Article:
Muriel Spark



On the first day of his holiday Laurence Manders woke to hear his grandmother’s voice below.

‘I’ll have a large wholemeal. I’ve got my grandson stopping for a week, who’s on the B.B.C. That’s my daughter’s boy, Lady Manders. He won’t eat white bread, one of his fads.’

Laurence shouted from the window, ‘Grandmother, I adore white bread and I have no fads.’

She puckered and beamed up at him.

‘Shouting from the window,’ she said to the baker.

‘You woke me up,’ Laurence said.

‘My grandson,’ she told the baker. ‘A large wholemeal, and don’t forget to call on Wednesday.’

Laurence looked at himself in the glass. ‘I must get up,’ he said, getting back into bed. He gave himself seven minutes.

He followed his grandmother’s movements from the sounds which came clearly through the worn cottage floorboards. At seventy-eight Louisa Jepp did everything very slowly but with extreme attention, as some do when they know they are slightly drunk. Laurence heard a clink and a pause, a tinkle and a pause, breakfast being laid. Her footsteps clicked like a clock that is running down as she moved between the scullery and the little hot kitchen; she refused to shuffle.

When he was half dressed Laurence opened a tiny drawer on the top of the tall old-fashioned chest. It contained some of his grandmother’s things, for she had given him her room. He counted three hairpins, eight mothballs; he found a small piece of black velvet embroidered with jet beads now loose on their thread. He reckoned the bit of stuff would be about two and a half inches by one and a half. In another drawer he found a comb with some of his grandmother’s hair on it and noted that the object was none too neat. He got some pleasure from having met with these facts, three hairpins, eight mothballs, a comb none too neat, the property of his grandmother, here in her home in Sussex, now in the present tense. That is what Laurence was like.

‘It is unhealthy,’ his mother had lately told him. ‘It’s the only unhealthy thing about your mind, the way you notice absurd details, it’s absurd of you.’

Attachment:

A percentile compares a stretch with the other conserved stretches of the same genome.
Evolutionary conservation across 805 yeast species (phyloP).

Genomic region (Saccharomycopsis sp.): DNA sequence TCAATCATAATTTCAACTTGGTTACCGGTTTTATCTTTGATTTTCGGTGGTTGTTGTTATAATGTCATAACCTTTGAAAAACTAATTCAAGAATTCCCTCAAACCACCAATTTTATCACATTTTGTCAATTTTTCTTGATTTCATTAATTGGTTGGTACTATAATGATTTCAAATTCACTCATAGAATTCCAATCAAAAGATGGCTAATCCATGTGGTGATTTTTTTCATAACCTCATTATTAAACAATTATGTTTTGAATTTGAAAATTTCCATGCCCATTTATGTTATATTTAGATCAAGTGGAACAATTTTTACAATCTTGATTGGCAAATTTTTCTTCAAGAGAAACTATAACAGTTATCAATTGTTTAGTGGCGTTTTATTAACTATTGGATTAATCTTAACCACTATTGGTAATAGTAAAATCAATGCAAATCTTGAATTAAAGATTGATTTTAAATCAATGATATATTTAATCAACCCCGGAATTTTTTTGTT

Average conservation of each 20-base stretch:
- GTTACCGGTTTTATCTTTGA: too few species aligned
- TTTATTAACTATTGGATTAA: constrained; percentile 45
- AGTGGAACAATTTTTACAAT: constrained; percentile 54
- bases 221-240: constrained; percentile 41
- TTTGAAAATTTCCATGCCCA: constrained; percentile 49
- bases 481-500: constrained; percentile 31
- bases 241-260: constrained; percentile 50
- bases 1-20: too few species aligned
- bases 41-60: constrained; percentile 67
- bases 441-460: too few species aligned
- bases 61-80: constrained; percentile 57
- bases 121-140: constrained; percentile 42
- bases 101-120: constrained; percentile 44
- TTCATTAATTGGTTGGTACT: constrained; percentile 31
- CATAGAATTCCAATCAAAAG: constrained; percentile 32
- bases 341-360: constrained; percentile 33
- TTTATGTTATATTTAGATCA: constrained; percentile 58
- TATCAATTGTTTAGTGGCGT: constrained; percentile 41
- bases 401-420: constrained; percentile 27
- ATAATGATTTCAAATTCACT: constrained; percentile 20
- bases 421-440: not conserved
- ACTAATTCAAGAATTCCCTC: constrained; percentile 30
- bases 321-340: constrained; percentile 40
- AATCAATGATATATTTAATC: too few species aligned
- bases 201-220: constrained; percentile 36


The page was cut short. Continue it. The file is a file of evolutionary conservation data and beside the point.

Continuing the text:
‘That’s what I’m like,’ Laurence said.

As usual, she knew this meant deadlock, but carried on, ‘Well, it’s unnatural. Because sometimes you see things that you shouldn’t.’

‘Such as?’

She did not say, but she knew he had been in her room prying into her messy make-up drawer, patting the little bottles like a cat and naming them. She could never persuade him that this was wrong. After all, it was a violation of privacy.

Very often Laurence said, ‘It would be wrong for you but it isn’t for me.’

And always Helena Manders, his mother, would reply ‘I don’t see that’, or ‘I don’t agree’, although really she did in a way.

In his childhood he had terrorized the household with his sheer literal truths.

‘Uncle Ernest uses ladies’ skin food, he rubs it on his elbows every night to keep them soft’ … ‘Eileen has got her pain’ … ‘Georgina Hogg has three hairs on her chin when she doesn’t pull them out. Georgina has had a letter from her cousin which I read.’

These were memorable utterances. Other items which he aired in the same breath, such as, ‘There’s been a cobweb on the third landing for two weeks, four days and fifteen hours, not including the time for the making’ — these were received with delight or indifference according to mood, and forgotten.

His mother told him repeatedly, ‘I’ve told you repeatedly, you are not to enter the maids’ rooms. After all, they are entitled to their privacy.’

As he grew older he learned to conceal the sensational portions of his knowledge, imparting only what was necessary to promote his reputation for being remarkably observant. In those days his father was capable of saying, on the strength of a school report, ‘I always knew Laurence would outgrow that morbid phase.’

‘Let’s hope he has,’ Helena Manders had said. Parents change. In those days, Laurence was aware that she half-suspected him of practising some vague sexual perversion which she could not name, would not envisage, and which in any case he did not practise. Then, it was almost to put her at ease, to assure her that he was the same Laurence as of old, that he said, during the holidays of his last term, ‘Eileen is going to have a baby.’

‘She’s a good Catholic girl,’ Helena protested; she was herself a Catholic since her marriage. None the less, on challenging Eileen in the kitchen, the case turned out to be so. Eileen, moreover, defiantly refused to name the man. Laurence was able to provide this information.

‘I’ve always kept up with Eileen’s correspondence,’ he explained. ‘It enlivens the school holidays.’

‘You’ve been in that poor girl’s room, reading her letters behind her back, the poor thing!’

‘Shall I tell you what her boy friend wrote?’ Laurence said tyrannously.

‘I’m shocked as you know,’ she said, accepting that this made no impression. ‘How you, a good Catholic — but apart from that, it’s illegal, I believe, to read letters addressed to others,’ she said, defeated.

Merely to give her the last word he pointed out, ‘Well, you’ve got them married, my dear. A good Catholic marriage. That’s the happy result of my shocking perusal of Eileen’s letters.’

‘The end doesn’t justify the means.’

Pat it came out just as he had expected. An answer for everything. All the same, incidents like this helped to

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